electric charge or a changing light speed would cause alterations in alpha as well. Although quantum theory asserts that at ordinary energies alpha remains approximately 1/137 for all times, physicists have reason to believe it could vary under extreme conditions, such as those in the very early universe.
The fine-structure constant lies at the heart of quantum electrodynamics; it gauges the strength of interactions between charged particles. Because at higher energies, virtual particles arise that shield the charges of real particles, some theoretical models suggest that alpha could have a different value in such regimes. If researchers established that it was not only energy dependent but also time dependent, this would imply a slow change in the properties of the vacuum. Earth’s evolution could consequently be affected over long periods. Hence, like changing G, variations in alpha could possibly be detected through geophysics.
In 1999 a team of astrophysicists led by John K. Webb of the University of New South Wales found evidence for evolution of the fine-structure constant in the absorption spectra of very distant quasars, extremely remote, superpowerful sources of energy, believed to serve as the dynamos of young galaxies. Webb and his colleagues found that alpha could have varied as much as 2 percent since the time of the Big Bang.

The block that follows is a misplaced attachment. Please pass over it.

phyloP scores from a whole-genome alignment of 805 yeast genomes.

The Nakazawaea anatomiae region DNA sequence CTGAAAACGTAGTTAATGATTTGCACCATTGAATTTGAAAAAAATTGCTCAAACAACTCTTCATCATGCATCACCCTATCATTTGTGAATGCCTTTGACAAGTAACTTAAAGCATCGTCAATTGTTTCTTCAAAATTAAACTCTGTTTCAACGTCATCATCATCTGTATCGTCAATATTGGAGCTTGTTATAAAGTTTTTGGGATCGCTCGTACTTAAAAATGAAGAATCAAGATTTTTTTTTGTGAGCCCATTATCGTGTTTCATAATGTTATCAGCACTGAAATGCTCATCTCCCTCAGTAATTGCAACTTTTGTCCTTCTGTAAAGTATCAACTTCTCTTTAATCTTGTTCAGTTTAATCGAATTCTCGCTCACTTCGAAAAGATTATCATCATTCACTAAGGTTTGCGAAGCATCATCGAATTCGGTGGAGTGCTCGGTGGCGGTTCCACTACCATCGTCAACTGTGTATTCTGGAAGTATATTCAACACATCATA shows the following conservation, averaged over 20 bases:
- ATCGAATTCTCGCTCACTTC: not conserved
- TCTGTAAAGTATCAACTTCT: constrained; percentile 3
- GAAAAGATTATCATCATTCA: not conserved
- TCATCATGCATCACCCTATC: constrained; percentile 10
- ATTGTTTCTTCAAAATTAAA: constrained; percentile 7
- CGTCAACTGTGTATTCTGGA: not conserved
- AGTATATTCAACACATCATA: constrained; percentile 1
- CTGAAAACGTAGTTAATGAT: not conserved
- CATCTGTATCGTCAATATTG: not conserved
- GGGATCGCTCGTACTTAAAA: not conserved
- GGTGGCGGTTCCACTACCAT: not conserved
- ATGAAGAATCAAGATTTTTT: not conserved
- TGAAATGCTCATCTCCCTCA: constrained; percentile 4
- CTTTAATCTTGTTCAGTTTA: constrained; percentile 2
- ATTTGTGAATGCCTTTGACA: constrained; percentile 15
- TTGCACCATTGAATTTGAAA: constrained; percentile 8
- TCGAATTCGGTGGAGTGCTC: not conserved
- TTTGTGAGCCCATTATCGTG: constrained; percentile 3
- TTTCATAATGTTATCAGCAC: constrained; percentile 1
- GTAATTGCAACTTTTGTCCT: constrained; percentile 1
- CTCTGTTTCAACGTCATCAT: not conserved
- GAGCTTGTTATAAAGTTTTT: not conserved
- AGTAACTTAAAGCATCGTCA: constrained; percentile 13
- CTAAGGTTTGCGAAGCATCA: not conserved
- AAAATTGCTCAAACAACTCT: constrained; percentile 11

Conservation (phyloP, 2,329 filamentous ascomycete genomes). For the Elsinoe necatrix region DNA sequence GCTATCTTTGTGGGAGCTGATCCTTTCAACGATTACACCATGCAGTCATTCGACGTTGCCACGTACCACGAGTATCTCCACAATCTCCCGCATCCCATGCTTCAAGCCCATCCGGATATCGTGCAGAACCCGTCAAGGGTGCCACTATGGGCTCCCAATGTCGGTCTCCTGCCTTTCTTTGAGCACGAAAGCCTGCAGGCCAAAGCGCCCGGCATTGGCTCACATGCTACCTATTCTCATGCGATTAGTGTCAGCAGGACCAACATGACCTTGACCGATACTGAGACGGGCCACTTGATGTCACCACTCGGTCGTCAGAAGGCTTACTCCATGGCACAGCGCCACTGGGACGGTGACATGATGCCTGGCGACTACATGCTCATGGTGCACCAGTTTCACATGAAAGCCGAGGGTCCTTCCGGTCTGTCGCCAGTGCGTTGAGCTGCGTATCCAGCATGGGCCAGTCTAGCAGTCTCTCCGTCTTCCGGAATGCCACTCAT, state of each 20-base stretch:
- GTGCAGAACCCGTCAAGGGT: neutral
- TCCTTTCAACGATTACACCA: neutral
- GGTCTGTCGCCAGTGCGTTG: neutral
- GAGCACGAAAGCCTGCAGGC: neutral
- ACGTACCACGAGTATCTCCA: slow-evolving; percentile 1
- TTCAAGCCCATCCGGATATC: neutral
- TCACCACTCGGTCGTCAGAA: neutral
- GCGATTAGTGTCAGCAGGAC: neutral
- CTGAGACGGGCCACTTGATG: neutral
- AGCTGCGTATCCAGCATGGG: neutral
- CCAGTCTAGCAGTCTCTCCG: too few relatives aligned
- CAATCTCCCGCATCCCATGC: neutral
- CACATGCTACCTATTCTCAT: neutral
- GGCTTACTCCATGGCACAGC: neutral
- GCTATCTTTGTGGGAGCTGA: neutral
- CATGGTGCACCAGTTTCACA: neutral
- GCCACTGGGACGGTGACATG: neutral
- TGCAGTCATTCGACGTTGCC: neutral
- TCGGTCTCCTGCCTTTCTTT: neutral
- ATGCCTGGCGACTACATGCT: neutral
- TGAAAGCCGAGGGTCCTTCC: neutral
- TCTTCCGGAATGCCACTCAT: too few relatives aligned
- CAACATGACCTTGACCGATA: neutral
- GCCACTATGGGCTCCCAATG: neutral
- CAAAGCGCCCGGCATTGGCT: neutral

For those scientists who are of the opinion that at least some of nature’s firm footholds are really slippery sands, Webb’s results offered the tantalizing prospect of vindication. They seemed to reveal a past landscape significantly different from that of today. The study of “variable constants” kicked into high gear, with an increasing number of researchers eager to explore its exotic terrain. Among these innovative scientists was Cambridge cosmologist John Barrow, who, along with Magueijo and Håvard Sandvik, developed a model of the universe based on changing alpha.
Recent findings, however, have cast doubt on Webb’s results. In 2004 a group headed by Nobel Prize–winning physicist Theodor Hänsch reported that its four-year study of atomic emissions